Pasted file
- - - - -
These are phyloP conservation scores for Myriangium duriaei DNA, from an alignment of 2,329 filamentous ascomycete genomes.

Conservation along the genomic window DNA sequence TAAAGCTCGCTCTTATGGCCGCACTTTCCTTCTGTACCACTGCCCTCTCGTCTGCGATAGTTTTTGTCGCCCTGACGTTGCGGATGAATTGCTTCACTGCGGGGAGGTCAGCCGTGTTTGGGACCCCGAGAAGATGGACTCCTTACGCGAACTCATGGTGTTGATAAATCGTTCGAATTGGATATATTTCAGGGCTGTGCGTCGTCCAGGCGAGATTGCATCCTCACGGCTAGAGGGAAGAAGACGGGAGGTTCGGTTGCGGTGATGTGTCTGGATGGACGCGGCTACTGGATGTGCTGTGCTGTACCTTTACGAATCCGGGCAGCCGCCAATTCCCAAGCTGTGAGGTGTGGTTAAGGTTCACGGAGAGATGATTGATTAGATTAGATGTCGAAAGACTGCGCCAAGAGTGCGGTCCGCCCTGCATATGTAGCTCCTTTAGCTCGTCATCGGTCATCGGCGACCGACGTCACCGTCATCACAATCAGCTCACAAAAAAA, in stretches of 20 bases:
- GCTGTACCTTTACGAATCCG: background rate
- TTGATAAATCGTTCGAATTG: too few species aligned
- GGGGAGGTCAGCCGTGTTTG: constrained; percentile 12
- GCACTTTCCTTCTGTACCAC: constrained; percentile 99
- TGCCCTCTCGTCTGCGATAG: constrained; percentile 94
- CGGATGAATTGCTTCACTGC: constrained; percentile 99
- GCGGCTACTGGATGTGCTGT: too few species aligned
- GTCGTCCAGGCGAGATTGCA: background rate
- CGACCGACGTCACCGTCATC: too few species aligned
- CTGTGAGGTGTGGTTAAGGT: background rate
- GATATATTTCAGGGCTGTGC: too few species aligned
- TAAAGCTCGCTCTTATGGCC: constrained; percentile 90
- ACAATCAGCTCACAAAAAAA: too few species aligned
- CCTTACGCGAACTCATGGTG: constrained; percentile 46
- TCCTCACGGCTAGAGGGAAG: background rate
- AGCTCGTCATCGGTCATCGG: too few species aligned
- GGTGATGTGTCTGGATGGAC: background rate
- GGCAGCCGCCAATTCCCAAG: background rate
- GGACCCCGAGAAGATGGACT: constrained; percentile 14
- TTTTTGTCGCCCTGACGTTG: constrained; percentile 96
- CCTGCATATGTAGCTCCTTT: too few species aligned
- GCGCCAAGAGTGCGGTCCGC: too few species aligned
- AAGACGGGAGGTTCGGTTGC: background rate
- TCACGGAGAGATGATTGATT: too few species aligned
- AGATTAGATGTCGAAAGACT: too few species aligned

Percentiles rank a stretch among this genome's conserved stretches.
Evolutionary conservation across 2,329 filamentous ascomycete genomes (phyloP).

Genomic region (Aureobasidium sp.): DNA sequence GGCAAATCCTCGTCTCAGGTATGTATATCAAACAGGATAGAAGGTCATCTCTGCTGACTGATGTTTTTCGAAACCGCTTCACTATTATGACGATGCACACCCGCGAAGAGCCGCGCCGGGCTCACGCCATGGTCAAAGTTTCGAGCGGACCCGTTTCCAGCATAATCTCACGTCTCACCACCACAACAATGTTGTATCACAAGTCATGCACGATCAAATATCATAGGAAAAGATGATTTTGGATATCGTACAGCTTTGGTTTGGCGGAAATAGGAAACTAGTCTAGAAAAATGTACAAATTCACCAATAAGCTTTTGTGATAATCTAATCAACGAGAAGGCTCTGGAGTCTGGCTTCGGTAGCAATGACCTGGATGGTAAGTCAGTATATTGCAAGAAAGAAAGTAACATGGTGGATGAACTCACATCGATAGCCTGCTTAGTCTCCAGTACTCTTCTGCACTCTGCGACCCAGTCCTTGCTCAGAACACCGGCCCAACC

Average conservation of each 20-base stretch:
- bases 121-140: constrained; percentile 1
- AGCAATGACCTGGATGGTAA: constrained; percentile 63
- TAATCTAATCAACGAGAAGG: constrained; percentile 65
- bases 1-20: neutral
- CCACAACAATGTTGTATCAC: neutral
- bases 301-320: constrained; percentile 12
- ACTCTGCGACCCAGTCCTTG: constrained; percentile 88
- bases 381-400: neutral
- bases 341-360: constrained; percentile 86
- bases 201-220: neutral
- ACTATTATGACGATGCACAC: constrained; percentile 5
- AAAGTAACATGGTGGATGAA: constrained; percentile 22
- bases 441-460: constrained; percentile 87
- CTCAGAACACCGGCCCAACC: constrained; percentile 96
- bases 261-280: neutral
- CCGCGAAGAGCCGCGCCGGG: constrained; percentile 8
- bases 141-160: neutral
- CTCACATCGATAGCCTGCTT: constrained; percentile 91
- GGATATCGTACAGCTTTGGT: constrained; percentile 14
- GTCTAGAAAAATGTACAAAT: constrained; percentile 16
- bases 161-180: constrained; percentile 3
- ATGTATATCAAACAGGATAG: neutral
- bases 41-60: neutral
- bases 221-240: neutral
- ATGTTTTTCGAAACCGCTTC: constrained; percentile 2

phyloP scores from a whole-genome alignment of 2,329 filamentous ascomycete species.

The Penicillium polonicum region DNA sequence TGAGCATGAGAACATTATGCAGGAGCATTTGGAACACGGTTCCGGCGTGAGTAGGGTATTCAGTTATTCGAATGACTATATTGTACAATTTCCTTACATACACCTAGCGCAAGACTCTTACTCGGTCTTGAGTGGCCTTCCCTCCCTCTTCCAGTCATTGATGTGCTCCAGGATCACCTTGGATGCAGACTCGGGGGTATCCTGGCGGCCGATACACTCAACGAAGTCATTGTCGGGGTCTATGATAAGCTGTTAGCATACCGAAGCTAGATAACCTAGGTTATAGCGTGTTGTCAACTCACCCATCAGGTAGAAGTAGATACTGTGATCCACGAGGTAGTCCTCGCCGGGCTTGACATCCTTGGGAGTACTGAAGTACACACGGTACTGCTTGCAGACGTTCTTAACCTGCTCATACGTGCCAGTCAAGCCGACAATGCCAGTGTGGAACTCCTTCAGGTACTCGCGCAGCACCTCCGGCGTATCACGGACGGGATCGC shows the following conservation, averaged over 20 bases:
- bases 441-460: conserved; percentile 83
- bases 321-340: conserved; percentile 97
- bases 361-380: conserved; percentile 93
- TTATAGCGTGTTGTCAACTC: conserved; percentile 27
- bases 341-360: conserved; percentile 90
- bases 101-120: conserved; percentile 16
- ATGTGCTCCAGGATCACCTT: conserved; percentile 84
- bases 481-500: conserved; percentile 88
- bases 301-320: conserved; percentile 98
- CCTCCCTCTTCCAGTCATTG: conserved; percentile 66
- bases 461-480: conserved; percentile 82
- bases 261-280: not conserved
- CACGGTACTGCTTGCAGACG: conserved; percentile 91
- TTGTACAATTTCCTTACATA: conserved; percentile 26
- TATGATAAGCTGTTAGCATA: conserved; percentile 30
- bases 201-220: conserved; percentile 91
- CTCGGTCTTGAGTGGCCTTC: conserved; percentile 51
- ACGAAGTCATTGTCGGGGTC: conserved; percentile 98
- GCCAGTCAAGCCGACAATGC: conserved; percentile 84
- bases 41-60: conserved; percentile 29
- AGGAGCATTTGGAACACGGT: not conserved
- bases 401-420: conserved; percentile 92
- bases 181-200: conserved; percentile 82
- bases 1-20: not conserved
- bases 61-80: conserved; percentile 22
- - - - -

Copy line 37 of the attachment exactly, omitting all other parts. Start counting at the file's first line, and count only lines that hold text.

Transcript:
- bases 301-320: constrained; percentile 12